An absolute storm of publicity has descended upon controversial Victorian Police Association secretary Paul Mullett over the weekend in the latest escalation of his war with Police Commissioner Christine Nixon.

On Saturday, the feud was subjected to a John Silvester feature in The Age, and Nixon also co-operated for a profile in the Herald Sun.

Channel Nine’s Sunday program then produced a very tough anti-Mullett cover story by Adam Shand and tonight he’s got to weather an hour long Four Corners from the legendary Liz Jackson.

Sunday went in particularly hard, perhaps reflecting the role of Frank McGuire, older brother and business partner of Nine CEO Eddie McGuire, as producer of the story.

Frank has a long record – Channel Ten, The 7.30 Report and even Four Corners – in taking on police corruption and brutality. Police fatally shot 12 Victorians in the two years up until April 1989 and Frank’s best mate at the time was the lawyer who acted for slain underworld figure Gary Abdallah.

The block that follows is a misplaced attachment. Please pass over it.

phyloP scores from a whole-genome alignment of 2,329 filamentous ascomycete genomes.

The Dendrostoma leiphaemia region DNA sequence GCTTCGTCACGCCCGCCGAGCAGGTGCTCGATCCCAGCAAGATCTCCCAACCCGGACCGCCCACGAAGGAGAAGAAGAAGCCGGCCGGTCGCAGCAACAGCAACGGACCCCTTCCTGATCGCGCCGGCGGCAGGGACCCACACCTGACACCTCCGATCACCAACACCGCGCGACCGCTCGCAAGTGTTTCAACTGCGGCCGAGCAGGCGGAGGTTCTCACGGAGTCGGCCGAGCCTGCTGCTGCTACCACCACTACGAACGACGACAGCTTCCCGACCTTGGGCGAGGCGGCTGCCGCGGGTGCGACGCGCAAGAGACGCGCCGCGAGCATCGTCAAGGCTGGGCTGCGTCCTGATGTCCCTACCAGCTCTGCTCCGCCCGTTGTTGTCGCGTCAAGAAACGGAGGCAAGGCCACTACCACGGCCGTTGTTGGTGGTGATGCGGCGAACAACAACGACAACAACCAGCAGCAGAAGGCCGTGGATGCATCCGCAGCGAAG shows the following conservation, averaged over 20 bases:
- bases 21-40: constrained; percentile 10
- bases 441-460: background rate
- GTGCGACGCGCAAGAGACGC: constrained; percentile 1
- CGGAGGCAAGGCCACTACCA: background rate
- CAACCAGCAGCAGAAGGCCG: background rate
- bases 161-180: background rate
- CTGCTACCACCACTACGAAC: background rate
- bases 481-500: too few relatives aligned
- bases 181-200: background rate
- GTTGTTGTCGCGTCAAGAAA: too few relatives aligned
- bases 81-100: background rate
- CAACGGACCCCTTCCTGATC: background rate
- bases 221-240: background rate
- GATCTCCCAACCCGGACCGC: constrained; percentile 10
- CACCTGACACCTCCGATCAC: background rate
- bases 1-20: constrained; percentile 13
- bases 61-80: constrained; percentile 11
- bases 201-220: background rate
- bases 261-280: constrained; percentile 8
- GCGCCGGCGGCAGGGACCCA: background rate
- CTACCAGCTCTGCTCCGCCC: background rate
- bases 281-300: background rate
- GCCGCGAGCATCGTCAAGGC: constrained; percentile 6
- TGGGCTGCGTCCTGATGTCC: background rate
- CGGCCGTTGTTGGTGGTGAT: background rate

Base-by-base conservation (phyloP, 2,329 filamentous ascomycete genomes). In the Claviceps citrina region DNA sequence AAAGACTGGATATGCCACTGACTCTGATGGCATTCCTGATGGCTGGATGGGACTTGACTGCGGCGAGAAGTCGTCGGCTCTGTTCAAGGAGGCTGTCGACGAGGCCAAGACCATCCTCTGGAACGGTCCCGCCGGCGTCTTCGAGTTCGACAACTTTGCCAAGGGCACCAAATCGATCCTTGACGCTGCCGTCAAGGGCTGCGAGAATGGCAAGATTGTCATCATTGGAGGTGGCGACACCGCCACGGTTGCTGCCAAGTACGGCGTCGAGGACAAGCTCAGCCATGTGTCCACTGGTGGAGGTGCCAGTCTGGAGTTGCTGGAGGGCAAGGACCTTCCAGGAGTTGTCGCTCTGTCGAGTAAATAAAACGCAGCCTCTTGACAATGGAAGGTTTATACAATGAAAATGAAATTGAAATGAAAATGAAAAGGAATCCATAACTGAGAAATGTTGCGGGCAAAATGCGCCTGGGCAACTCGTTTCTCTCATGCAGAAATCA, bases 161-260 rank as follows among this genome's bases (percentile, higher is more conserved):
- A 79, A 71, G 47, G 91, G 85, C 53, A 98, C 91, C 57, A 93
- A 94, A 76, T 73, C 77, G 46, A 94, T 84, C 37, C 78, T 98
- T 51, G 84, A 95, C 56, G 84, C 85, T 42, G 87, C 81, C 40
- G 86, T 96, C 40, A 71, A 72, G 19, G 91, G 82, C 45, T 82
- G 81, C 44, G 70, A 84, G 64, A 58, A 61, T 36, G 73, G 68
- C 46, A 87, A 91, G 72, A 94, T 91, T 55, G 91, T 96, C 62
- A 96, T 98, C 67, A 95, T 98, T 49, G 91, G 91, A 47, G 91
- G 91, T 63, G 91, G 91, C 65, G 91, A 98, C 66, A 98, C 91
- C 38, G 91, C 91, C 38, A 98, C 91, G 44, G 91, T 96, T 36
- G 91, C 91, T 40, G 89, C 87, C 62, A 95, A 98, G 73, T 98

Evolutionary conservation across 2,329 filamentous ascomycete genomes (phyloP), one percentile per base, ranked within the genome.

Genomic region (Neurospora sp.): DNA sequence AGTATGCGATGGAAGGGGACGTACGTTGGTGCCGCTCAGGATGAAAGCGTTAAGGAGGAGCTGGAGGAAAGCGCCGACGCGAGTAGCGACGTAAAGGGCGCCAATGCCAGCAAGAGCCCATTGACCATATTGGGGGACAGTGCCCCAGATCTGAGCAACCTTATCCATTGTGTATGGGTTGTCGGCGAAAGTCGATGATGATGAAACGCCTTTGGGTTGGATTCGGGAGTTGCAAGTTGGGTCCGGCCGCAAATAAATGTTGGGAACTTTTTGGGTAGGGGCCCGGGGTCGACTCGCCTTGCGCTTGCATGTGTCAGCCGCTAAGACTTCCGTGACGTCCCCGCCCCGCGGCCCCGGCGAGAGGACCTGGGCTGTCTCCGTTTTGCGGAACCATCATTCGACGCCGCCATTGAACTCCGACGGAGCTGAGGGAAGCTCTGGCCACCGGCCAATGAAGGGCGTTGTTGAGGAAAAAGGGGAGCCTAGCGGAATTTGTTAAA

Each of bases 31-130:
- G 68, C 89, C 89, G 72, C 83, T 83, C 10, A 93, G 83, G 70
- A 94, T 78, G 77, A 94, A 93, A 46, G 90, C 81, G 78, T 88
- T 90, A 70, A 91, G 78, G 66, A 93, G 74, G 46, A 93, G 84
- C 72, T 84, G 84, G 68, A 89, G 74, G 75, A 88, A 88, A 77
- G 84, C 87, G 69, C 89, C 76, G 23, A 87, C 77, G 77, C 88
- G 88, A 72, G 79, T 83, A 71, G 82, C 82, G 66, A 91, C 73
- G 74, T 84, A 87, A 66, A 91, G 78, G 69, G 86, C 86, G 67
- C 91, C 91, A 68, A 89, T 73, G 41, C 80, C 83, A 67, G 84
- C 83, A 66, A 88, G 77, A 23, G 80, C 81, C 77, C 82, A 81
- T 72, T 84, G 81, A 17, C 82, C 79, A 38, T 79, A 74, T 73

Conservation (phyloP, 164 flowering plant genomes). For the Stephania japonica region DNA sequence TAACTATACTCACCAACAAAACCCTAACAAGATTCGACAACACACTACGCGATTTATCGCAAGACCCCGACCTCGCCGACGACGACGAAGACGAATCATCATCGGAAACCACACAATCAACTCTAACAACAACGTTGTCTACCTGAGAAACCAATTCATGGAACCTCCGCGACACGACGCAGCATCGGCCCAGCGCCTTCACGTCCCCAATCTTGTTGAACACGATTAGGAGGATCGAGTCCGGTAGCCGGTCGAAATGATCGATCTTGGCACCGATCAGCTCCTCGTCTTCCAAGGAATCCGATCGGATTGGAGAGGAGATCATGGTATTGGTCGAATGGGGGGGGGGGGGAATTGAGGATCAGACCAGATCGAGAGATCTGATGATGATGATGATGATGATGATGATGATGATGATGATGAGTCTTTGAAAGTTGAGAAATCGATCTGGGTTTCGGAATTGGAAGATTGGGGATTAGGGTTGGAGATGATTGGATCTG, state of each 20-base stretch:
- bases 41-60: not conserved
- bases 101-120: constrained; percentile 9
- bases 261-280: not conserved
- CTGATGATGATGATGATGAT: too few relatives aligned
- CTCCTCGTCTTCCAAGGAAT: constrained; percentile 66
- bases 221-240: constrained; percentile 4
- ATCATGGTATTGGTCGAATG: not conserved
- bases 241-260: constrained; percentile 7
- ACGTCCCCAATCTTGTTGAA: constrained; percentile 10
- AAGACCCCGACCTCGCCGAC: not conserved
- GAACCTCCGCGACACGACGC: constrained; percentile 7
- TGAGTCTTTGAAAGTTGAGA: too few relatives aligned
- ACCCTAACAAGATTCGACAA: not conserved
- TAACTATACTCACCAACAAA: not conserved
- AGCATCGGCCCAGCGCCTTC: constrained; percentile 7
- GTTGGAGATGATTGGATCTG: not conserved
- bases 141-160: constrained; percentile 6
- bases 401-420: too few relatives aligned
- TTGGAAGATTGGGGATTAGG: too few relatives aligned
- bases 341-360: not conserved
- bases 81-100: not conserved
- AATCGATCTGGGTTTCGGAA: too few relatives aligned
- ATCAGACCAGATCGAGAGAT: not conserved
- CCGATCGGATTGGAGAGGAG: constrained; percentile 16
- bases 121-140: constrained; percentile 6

Another factor in Sunday’s decision to go so hard against Mullett might be the fact that Nixon’s police media chief, Stephen Linnell, is the younger brother of Gary Linnell, the man Eddie installed last year as director of news and current affairs at Nine.

The main charge against Mullett is that he’s a bully and an old school cop who is soft on corruption because the Police Association leaps to the defence of virtually all coppers no matter what they’ve done.

The Herald Sun splashed this morning’s paper with this story claiming that dozens of bent cops are about to be sacked after charges are laid by the Office of Police Integrity.

The public doesn’t like the idea of bent coppers getting away with it and Mullett’s history in the notoriously thuggish Armed Robbery Squad is playing against him.

However, it’s amazing how the spin can vary. The Age pushed the line that Janet Mitchell, who led an internal push against Mullett at the Police Association, was some sort of pawn of Nixon’s yet Sunday claimed she’d had a relationship with Glenn Saunders, a former detective and association vice-president who was acquitted of drug trafficking charges.

Arguments over the funding of Saunders’ defence are at the heart of recent struggles so it will be interesting to see which side of the fence Liz Jackson comes down on tonight.